Burruss Hall

Burruss Hall, Nov. 4, 2018.

The first two weeks that students were back on campus showed promising results in terms of the number of on-campus COVID-19 cases. The weeks of Aug. 16 and Aug. 23 had mere .1% and .3% positivity rates, respectfully. Then week three came and, you guessed it, positive cases skyrocketed faster than the university could cash its tuition checks. 

With a 15.5% positivity rate reported on Aug. 31, students began panicking. Pictures of the university’s COVID-19 dashboard flooded social media. Pie charts with wider orange wedges than the weeks before were accompanied by tweets with memes and captions made solely of emojis.

Then it got worse. As of Sept. 4, Virginia Tech is now reporting 416 total positive COVID-19 test results. The positivity rate for tests conducted between Aug. 30 and Sept. 4 was an astounding 19.8%. It’s important to note that these statistics only include testing conducted by Schiffert Health Center.

Blacksburg Mayor Leslie Hager-Smith tweeted on Sept. 1 that Virginia Tech’s positive cases “are expected to rise, then plateau later in September.” While that may be the case, it doesn’t answer one critical question: 

What number of cases are we OK with? 

Unlike other schools, Virginia Tech’s COVID-19 dashboard does not include data from other testing sites in the community, meaning we do not know how many students living off-campus (which the vast majority of Hokies do) have tested positive for the virus.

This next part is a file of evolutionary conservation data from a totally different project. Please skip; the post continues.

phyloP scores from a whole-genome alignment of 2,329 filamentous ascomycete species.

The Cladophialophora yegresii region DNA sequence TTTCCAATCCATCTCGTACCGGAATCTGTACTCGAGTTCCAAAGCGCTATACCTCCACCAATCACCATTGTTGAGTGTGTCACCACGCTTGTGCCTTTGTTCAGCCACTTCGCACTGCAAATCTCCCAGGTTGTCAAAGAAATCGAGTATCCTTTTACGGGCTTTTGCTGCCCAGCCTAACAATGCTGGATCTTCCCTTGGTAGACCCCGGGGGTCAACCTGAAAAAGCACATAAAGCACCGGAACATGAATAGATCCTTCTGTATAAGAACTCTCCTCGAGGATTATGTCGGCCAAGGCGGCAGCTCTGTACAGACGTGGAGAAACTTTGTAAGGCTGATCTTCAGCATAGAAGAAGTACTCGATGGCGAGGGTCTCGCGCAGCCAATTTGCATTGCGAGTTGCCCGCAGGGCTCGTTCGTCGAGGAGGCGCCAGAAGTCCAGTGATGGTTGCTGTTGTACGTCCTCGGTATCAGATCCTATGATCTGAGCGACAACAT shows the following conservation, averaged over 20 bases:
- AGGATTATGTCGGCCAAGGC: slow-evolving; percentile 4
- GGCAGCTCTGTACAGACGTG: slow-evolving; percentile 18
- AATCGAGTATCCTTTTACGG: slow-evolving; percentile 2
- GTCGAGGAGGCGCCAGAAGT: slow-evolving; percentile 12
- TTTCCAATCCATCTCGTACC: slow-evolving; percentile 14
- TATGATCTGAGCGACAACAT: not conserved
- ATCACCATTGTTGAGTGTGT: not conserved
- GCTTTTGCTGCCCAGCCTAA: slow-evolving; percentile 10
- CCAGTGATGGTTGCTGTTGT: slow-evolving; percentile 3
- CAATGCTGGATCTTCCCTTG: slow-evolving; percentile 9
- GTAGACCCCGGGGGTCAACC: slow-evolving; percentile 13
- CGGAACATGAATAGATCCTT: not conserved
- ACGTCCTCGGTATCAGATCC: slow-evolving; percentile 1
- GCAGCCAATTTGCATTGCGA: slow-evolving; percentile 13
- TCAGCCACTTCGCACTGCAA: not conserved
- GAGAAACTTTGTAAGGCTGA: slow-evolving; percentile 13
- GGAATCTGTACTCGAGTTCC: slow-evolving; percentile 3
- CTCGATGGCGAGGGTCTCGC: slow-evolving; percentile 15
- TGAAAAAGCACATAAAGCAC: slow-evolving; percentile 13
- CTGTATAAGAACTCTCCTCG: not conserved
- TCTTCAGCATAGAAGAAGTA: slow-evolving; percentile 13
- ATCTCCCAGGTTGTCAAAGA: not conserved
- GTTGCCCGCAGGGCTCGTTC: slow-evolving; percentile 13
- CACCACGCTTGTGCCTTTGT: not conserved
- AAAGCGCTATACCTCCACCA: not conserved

And even without those cases, we still have a rapidly climbing positivity rate and no answers about what comes next. This fact, frankly, is terrifying. 

It’s terrifying for students who need time to look for other places to live if the dorms shut down. If there’s not adequate time for students to explore other options, they may have to resort to going home and potentially exposing their families. They may be forced back into abusive or unstable households under financial and emotional pressure. They may not have the technical capabilities to continue their coursework online. Their lives are already stressful enough –– they deserve to know how the university plans to care for them if a shutdown is required. 

Students: We deserve answers, but we also need to recognize our mistakes and realize that we’re part of the problem. It's blatantly obvious that not all 30,000 of us have been or are perfect angels. Throwing all of the guilt and blame at the university on Twitter (to get more retweets) does not help. It harms. If we have any chance at staying open, we need to shape up, realize our mistakes, stop being stupid and re-approach the situation as a student body. Though we may demand that the university make adjustments, they will be pointless if students continue to violate CDC guidelines. 

Virginia Tech administration: Whether students should have been brought back to campus at all is debatable. However, we know it’s not a decision that was taken lightly or was made without planning. Regardless, things aren’t looking good, and we need to know what the plan(s) are moving forward. We need to prepare. We need advance warning. 

If we’re beyond the point of no return and we need to close, tell us. If we actually have time to turn this around, prove to us that we’re staying open to take a second chance at it –– not because you’re waiting for tuition checks to cash. 

The Collegiate Times Editorial Board is composed of the editor in chief, managing editors and opinions editors. 

Recommended Stories